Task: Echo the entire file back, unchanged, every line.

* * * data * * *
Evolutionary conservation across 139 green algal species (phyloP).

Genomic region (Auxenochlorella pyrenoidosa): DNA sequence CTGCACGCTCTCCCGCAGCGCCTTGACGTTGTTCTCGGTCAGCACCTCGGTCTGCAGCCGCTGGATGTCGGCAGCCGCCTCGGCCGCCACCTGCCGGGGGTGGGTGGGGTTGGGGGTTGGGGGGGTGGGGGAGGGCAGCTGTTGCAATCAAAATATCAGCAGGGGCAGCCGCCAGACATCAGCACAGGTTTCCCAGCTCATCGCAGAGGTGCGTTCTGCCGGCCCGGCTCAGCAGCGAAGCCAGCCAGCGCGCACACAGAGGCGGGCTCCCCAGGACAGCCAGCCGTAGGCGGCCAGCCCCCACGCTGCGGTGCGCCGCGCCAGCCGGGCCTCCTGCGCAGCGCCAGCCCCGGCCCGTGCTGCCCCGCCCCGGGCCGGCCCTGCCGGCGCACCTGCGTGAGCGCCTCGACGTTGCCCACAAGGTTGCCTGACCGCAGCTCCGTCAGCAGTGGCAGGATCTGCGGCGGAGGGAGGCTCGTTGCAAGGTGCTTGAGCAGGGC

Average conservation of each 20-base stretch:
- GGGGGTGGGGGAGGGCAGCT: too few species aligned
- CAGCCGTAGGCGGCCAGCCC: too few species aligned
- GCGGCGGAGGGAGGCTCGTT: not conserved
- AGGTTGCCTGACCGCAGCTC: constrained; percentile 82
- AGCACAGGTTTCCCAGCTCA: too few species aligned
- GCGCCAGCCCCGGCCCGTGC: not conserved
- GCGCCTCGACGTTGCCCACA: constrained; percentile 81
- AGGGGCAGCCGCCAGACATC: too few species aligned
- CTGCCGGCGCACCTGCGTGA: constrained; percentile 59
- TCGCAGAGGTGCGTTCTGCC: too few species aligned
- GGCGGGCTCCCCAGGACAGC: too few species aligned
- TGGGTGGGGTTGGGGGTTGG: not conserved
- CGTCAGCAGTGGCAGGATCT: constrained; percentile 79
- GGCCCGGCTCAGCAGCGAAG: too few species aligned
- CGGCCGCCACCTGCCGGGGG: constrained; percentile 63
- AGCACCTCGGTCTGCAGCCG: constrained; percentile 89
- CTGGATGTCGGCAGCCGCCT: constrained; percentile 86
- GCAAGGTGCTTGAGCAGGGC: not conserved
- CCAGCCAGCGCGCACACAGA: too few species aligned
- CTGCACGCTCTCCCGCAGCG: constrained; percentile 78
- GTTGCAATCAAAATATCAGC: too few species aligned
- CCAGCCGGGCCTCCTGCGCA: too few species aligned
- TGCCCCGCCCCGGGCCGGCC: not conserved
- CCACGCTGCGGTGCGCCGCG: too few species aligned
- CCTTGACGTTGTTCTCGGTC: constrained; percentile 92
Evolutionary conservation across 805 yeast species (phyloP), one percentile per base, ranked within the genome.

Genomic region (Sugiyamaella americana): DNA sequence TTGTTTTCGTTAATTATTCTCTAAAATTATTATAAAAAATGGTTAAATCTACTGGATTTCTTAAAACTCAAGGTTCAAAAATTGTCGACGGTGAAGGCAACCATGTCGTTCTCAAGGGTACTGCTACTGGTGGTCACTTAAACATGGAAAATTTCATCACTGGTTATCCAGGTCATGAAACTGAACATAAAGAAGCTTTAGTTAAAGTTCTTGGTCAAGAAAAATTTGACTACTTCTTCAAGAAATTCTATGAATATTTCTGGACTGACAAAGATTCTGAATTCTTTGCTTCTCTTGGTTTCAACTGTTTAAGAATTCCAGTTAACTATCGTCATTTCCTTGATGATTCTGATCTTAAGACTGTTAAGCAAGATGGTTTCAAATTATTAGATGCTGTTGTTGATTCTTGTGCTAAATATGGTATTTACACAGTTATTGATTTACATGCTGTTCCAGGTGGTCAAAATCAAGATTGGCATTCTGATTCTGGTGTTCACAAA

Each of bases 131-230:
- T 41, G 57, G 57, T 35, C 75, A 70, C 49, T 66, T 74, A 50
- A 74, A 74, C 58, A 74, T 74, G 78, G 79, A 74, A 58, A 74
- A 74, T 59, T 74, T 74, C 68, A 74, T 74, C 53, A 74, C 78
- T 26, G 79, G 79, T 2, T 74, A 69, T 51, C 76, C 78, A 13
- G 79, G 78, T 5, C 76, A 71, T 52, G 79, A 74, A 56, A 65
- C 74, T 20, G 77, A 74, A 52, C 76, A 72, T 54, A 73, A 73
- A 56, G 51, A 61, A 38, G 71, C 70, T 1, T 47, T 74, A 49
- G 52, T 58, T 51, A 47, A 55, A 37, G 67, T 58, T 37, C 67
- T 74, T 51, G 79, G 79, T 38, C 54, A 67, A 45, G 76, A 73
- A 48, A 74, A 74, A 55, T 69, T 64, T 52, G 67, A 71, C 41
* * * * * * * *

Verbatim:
Evolutionary conservation across 139 green algal species (phyloP).

Genomic region (Auxenochlorella pyrenoidosa): DNA sequence CTGCACGCTCTCCCGCAGCGCCTTGACGTTGTTCTCGGTCAGCACCTCGGTCTGCAGCCGCTGGATGTCGGCAGCCGCCTCGGCCGCCACCTGCCGGGGGTGGGTGGGGTTGGGGGTTGGGGGGGTGGGGGAGGGCAGCTGTTGCAATCAAAATATCAGCAGGGGCAGCCGCCAGACATCAGCACAGGTTTCCCAGCTCATCGCAGAGGTGCGTTCTGCCGGCCCGGCTCAGCAGCGAAGCCAGCCAGCGCGCACACAGAGGCGGGCTCCCCAGGACAGCCAGCCGTAGGCGGCCAGCCCCCACGCTGCGGTGCGCCGCGCCAGCCGGGCCTCCTGCGCAGCGCCAGCCCCGGCCCGTGCTGCCCCGCCCCGGGCCGGCCCTGCCGGCGCACCTGCGTGAGCGCCTCGACGTTGCCCACAAGGTTGCCTGACCGCAGCTCCGTCAGCAGTGGCAGGATCTGCGGCGGAGGGAGGCTCGTTGCAAGGTGCTTGAGCAGGGC

Average conservation of each 20-base stretch:
- GGGGGTGGGGGAGGGCAGCT: too few species aligned
- CAGCCGTAGGCGGCCAGCCC: too few species aligned
- GCGGCGGAGGGAGGCTCGTT: not conserved
- AGGTTGCCTGACCGCAGCTC: constrained; percentile 82
- AGCACAGGTTTCCCAGCTCA: too few species aligned
- GCGCCAGCCCCGGCCCGTGC: not conserved
- GCGCCTCGACGTTGCCCACA: constrained; percentile 81
- AGGGGCAGCCGCCAGACATC: too few species aligned
- CTGCCGGCGCACCTGCGTGA: constrained; percentile 59
- TCGCAGAGGTGCGTTCTGCC: too few species aligned
- GGCGGGCTCCCCAGGACAGC: too few species aligned
- TGGGTGGGGTTGGGGGTTGG: not conserved
- CGTCAGCAGTGGCAGGATCT: constrained; percentile 79
- GGCCCGGCTCAGCAGCGAAG: too few species aligned
- CGGCCGCCACCTGCCGGGGG: constrained; percentile 63
- AGCACCTCGGTCTGCAGCCG: constrained; percentile 89
- CTGGATGTCGGCAGCCGCCT: constrained; percentile 86
- GCAAGGTGCTTGAGCAGGGC: not conserved
- CCAGCCAGCGCGCACACAGA: too few species aligned
- CTGCACGCTCTCCCGCAGCG: constrained; percentile 78
- GTTGCAATCAAAATATCAGC: too few species aligned
- CCAGCCGGGCCTCCTGCGCA: too few species aligned
- TGCCCCGCCCCGGGCCGGCC: not conserved
- CCACGCTGCGGTGCGCCGCG: too few species aligned
- CCTTGACGTTGTTCTCGGTC: constrained; percentile 92
Evolutionary conservation across 805 yeast species (phyloP), one percentile per base, ranked within the genome.

Genomic region (Sugiyamaella americana): DNA sequence TTGTTTTCGTTAATTATTCTCTAAAATTATTATAAAAAATGGTTAAATCTACTGGATTTCTTAAAACTCAAGGTTCAAAAATTGTCGACGGTGAAGGCAACCATGTCGTTCTCAAGGGTACTGCTACTGGTGGTCACTTAAACATGGAAAATTTCATCACTGGTTATCCAGGTCATGAAACTGAACATAAAGAAGCTTTAGTTAAAGTTCTTGGTCAAGAAAAATTTGACTACTTCTTCAAGAAATTCTATGAATATTTCTGGACTGACAAAGATTCTGAATTCTTTGCTTCTCTTGGTTTCAACTGTTTAAGAATTCCAGTTAACTATCGTCATTTCCTTGATGATTCTGATCTTAAGACTGTTAAGCAAGATGGTTTCAAATTATTAGATGCTGTTGTTGATTCTTGTGCTAAATATGGTATTTACACAGTTATTGATTTACATGCTGTTCCAGGTGGTCAAAATCAAGATTGGCATTCTGATTCTGGTGTTCACAAA

Each of bases 131-230:
- T 41, G 57, G 57, T 35, C 75, A 70, C 49, T 66, T 74, A 50
- A 74, A 74, C 58, A 74, T 74, G 78, G 79, A 74, A 58, A 74
- A 74, T 59, T 74, T 74, C 68, A 74, T 74, C 53, A 74, C 78
- T 26, G 79, G 79, T 2, T 74, A 69, T 51, C 76, C 78, A 13
- G 79, G 78, T 5, C 76, A 71, T 52, G 79, A 74, A 56, A 65
- C 74, T 20, G 77, A 74, A 52, C 76, A 72, T 54, A 73, A 73
- A 56, G 51, A 61, A 38, G 71, C 70, T 1, T 47, T 74, A 49
- G 52, T 58, T 51, A 47, A 55, A 37, G 67, T 58, T 37, C 67
- T 74, T 51, G 79, G 79, T 38, C 54, A 67, A 45, G 76, A 73
- A 48, A 74, A 74, A 55, T 69, T 64, T 52, G 67, A 71, C 41